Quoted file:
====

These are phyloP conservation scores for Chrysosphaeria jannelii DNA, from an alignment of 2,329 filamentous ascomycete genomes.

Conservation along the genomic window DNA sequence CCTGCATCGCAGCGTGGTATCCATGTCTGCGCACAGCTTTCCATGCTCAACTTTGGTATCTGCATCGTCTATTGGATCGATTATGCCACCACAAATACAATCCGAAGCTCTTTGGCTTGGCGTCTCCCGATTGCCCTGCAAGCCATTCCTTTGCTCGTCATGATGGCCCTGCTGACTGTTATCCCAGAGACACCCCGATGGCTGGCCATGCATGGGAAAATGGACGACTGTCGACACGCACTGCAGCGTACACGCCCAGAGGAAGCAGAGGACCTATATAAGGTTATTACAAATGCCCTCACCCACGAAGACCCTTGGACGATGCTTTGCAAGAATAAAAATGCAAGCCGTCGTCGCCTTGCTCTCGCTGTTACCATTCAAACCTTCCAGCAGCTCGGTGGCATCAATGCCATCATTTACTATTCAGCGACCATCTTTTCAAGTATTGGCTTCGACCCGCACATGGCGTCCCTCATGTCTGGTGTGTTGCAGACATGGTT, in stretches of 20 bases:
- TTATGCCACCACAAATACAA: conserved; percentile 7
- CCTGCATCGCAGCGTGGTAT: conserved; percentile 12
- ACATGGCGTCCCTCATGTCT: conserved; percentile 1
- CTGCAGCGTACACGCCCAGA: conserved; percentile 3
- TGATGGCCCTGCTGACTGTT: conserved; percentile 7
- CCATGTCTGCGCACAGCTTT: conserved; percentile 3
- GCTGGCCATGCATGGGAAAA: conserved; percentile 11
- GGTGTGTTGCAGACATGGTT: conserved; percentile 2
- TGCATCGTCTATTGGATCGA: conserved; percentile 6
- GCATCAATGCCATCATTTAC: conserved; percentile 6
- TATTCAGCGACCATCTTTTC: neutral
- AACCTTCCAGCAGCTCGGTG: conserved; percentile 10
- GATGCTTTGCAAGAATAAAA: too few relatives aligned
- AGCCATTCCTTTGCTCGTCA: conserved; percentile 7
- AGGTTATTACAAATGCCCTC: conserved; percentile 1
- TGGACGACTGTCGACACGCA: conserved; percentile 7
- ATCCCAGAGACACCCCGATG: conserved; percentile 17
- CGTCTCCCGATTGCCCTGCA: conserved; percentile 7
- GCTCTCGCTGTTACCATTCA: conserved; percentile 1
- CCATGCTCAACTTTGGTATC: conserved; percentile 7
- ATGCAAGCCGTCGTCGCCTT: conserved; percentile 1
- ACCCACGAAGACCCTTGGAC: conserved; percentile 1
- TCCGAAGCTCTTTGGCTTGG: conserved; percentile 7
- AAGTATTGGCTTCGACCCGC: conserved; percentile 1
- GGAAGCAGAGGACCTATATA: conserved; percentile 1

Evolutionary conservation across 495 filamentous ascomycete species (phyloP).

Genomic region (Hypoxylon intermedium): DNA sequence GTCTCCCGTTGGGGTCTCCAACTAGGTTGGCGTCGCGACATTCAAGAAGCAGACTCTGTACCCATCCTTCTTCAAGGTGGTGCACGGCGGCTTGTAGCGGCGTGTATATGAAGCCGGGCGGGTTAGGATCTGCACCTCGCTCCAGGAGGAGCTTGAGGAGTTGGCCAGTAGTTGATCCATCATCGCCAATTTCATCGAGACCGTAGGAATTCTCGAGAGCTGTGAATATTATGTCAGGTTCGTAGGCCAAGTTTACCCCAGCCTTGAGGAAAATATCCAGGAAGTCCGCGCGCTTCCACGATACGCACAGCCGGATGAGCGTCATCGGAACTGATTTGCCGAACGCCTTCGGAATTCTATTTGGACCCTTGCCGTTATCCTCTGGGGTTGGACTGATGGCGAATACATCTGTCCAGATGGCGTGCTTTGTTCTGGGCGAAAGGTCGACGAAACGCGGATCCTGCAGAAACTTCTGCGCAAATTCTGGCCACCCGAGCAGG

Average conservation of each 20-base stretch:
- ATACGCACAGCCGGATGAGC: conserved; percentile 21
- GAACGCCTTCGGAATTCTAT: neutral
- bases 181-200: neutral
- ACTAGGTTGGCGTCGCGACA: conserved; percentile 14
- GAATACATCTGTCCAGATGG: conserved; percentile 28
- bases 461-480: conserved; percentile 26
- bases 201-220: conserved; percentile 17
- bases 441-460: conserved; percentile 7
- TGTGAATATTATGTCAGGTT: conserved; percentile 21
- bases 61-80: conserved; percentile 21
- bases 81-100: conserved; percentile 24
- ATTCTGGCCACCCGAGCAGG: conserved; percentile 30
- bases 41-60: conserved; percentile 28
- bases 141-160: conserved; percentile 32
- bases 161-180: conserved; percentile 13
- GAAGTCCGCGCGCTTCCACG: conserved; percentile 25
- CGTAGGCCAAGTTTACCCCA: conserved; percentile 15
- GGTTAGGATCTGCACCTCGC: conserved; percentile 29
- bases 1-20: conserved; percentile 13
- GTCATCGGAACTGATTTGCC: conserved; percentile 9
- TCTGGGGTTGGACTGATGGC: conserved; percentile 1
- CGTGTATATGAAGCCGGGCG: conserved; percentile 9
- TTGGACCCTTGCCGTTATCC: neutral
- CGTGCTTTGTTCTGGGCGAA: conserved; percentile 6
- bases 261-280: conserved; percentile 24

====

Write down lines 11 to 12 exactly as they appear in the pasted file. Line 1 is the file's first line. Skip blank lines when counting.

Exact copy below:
- TGCATCGTCTATTGGATCGA: conserved; percentile 6
- GCATCAATGCCATCATTTAC: conserved; percentile 6